The Economy's Good News: The Upside of Downsizing

Policy Backgrounders | Economy

No. 146
Wednesday, February 25, 1998
by W. Michael Cox & Richard Alm


Lessons from the European Community

Even if unemployment is brief, it is unsettling, and societies are always tempted to look for ways to avoid layoffs. Policies to save existing jobs, however, will not make Americans better off. The economy will remain vibrant and forward-moving only if it can redistribute its labor resources in response to changes in demand and advances in technology. Efforts to protect jobs by short-circuiting the churn invariably produce higher unemployment, slower job growth and lower productivity growth in the long run.

A comparison between the United States and the European Community bears this out. While America's labor market remains relatively unregulated, many EC nations, hoping to thwart job losses, have saddled employers with burdensome rules on when and how workers can be dismissed. The red tape and reproach firms face if they attempt to cut jobs make them wary of hiring new workers in the first place. With few new opportunities opening up, workers cling to existing jobs. As a result, too many of Europe's labor resources remain frozen, and companies cannot respond quickly and aggressively to changes in the market.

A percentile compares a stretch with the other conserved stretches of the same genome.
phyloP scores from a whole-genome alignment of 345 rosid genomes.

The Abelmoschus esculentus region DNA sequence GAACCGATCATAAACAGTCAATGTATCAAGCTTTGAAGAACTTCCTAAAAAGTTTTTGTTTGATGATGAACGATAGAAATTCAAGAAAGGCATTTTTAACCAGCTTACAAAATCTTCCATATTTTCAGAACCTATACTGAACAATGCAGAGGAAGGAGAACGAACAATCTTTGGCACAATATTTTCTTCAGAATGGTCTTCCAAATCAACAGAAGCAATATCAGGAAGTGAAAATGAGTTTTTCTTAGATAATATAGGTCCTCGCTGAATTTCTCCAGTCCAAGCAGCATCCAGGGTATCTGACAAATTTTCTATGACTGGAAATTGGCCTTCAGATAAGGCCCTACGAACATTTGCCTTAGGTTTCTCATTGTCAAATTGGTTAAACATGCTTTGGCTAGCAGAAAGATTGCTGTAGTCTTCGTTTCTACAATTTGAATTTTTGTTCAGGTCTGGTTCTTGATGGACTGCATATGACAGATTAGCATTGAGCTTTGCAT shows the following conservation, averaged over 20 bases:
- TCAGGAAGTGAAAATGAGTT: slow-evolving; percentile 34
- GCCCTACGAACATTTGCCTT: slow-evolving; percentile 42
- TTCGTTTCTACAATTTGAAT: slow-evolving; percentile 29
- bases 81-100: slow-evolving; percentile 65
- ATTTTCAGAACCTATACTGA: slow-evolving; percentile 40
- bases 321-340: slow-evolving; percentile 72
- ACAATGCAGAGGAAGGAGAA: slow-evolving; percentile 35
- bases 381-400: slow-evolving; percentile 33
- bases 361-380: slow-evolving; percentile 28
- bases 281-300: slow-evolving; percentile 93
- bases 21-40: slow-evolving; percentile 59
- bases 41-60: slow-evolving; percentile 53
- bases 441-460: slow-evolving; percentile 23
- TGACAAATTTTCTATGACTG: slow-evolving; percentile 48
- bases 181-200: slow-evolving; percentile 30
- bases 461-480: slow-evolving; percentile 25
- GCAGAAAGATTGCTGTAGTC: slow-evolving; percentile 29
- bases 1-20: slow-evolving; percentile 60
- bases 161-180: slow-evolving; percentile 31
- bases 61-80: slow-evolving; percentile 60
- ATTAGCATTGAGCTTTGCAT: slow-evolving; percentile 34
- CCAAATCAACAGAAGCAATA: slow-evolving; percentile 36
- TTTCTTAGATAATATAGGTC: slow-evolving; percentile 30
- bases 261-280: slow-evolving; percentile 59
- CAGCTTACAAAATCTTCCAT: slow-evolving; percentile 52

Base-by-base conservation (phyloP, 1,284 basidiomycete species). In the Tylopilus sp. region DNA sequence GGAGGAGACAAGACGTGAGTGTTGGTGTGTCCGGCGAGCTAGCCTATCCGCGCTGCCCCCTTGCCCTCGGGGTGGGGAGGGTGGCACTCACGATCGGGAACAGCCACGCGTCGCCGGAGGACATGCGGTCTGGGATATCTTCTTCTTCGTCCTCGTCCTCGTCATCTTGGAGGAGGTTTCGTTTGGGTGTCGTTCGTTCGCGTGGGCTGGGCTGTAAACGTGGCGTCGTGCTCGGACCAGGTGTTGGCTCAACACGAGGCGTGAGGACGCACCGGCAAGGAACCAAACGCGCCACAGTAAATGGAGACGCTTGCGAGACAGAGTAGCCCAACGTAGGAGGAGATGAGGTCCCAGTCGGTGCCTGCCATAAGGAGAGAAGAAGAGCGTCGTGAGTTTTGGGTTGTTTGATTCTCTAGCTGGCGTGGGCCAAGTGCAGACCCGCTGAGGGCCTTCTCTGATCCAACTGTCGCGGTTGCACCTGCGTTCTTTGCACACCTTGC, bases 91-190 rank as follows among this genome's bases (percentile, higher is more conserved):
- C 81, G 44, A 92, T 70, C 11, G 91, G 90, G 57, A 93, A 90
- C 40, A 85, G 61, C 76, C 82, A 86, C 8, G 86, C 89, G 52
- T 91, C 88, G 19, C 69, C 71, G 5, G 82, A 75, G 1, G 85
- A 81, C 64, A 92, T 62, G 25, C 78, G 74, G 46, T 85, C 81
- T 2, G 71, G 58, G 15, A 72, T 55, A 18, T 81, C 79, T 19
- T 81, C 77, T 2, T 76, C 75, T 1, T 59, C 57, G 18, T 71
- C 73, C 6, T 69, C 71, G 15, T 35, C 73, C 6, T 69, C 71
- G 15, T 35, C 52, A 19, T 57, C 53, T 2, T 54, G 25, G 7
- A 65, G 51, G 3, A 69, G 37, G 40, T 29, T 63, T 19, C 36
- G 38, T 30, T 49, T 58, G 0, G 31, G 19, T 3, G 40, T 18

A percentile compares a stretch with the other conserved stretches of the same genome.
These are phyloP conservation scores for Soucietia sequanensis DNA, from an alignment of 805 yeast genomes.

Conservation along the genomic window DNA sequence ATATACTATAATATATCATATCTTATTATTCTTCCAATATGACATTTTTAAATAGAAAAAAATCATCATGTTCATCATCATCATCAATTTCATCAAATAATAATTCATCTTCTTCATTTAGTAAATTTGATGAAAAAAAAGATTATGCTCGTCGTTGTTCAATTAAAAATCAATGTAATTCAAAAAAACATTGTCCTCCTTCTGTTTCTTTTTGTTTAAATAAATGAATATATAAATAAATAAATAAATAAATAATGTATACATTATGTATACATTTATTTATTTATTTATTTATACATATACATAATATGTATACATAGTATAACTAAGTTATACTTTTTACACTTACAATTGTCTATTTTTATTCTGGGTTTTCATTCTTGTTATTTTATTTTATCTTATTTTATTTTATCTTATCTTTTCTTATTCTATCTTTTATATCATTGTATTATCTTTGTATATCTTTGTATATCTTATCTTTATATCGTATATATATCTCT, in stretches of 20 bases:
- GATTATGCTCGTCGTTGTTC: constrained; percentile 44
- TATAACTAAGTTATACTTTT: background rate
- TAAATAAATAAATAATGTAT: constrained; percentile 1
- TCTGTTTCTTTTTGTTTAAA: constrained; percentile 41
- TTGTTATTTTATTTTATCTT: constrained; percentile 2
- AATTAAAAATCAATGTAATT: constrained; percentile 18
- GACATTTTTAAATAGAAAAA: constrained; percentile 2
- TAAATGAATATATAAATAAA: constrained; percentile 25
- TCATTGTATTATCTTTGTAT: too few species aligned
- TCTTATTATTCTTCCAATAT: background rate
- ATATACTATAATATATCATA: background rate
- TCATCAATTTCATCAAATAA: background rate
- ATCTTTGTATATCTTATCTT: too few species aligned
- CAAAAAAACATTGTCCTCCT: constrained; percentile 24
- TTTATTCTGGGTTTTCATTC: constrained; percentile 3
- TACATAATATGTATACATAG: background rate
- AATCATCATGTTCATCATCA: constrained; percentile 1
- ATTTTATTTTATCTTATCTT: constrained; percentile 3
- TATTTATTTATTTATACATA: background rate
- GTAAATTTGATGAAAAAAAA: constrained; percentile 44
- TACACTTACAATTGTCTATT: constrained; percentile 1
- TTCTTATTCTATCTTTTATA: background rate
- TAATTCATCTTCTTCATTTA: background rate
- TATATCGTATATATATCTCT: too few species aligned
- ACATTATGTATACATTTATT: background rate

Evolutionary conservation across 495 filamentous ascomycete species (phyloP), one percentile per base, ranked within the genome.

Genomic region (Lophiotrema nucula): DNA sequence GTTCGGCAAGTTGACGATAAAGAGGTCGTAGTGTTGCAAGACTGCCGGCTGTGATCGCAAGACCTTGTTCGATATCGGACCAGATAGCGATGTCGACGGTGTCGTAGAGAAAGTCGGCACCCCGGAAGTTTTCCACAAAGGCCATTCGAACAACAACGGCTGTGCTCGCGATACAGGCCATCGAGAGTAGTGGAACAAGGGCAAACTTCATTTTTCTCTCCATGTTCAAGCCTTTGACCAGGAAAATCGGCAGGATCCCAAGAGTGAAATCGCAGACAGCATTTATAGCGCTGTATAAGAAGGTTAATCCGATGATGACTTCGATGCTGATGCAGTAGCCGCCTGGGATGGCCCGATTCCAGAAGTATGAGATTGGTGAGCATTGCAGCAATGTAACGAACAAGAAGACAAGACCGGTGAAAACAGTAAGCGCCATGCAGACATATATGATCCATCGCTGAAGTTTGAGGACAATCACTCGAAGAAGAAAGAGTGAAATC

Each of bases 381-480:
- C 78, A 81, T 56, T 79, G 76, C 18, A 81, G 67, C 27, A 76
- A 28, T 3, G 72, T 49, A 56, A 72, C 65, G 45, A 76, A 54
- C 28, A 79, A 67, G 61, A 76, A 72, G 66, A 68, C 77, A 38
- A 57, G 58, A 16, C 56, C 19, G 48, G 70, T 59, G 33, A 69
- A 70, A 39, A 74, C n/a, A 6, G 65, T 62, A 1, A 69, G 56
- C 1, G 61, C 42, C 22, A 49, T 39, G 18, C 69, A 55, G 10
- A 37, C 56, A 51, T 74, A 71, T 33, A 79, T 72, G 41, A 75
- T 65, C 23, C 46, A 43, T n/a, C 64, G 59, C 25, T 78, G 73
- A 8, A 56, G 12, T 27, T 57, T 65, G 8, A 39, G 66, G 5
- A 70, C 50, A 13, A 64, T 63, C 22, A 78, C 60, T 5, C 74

"Europe's efforts to save jobs have instead resulted in unemployment rates of 10 percent or more."

The EC may have managed to "save" a few existing jobs, but the cost in economic performance has been high. Growth is slower. Productivity gains are meager.19 And workers have fewer prospects.

  • The United States has added 15 million jobs since 1990, a gain of 13 percent, while the EC has created 5 million, or just 3 percent.
  • For most of this decade, unemployment in the EC has been at 10 percent or more, double the U.S. rate.
  • Worse yet, more than 5 percent of the EC's labor force has been out of work for a year or more, while in the United States the figure is less than three-fourths of 1 percent.

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